Starting Architecture School
Starting architecture school can be very different from anything that you have experienced before. Most of the things that you will learn in architecture school are unique to the practice of architecture and so you are unlikely to have encountered much of the content before – unless you have done some previous study or reading in architecture. But don’t worry – most of the other students will be in the same place.
When you start architecture school, the way you learn may be very different from school, and there will be some things to get used to. The main things to get used to are the way you study and learn, and the types of classes you will attend.
Study and Independent Learning
The big difference between school and any college or university course is that you are now engaging in independent adult learning. You are choosing to be at architecture school and no-one is making you be there or chasing you if you are not.
In your first weeks your tutors may reach out via email if you are not attending classes, but if you are in a big architecture school with hundreds of students, no-one has the time to make sure you are getting to class.
This means you have to take responsibility for your learning and make the choice to get organized, go to class and do the work. You have to be disciplined and consistent and get yourself into good habits and routines from the start. You need to figure out what you need to do and when you need to do it, and how it is going to get done.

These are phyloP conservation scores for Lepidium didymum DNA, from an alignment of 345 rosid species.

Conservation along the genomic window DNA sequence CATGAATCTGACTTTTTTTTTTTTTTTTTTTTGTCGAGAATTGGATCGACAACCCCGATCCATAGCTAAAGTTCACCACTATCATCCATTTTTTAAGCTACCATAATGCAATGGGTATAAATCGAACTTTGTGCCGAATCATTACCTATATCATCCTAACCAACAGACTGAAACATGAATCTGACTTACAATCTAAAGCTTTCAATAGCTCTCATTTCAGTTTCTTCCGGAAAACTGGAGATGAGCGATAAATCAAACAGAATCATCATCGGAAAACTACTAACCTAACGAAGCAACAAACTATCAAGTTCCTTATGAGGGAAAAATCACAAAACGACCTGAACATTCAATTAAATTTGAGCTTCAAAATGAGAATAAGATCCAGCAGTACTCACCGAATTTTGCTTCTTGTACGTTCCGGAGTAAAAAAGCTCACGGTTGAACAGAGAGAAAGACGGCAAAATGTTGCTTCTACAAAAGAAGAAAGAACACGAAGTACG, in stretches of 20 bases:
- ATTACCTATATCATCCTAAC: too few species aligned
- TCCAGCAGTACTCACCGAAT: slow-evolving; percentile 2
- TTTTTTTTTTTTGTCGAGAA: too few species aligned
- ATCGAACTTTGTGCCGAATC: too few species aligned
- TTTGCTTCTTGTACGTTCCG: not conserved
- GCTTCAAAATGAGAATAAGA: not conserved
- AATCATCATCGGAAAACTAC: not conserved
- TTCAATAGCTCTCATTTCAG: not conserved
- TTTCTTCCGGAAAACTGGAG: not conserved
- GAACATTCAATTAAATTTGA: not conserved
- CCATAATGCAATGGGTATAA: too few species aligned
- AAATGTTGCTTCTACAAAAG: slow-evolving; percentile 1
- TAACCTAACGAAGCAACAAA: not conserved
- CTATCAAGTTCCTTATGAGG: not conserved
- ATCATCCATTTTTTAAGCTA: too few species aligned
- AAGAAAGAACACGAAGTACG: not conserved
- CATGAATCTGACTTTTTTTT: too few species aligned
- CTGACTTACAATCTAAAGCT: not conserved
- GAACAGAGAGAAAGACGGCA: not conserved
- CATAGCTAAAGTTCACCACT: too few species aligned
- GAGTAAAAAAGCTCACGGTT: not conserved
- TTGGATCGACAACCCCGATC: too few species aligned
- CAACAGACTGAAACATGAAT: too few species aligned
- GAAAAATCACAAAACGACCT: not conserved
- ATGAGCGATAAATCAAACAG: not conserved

The workload at architecture school or any design school for that matter is big. Probably bigger than most of your friends studying business, or science or anything.
You may find your friends in other disciplines skipping classes, cramming at the last minute, or writing an essay hours before it is due. Architecture and design disciplines are not like this. They require rigorous and consistent work, and to do well you will most likely have to do more than the recommended workload and required hours – that is the truth of it.
Architecture students will often be found building models or finishing drawings in the middle of the night or using their weekends and mid-semester breaks or holidays to finish a project or learn a new skill or software.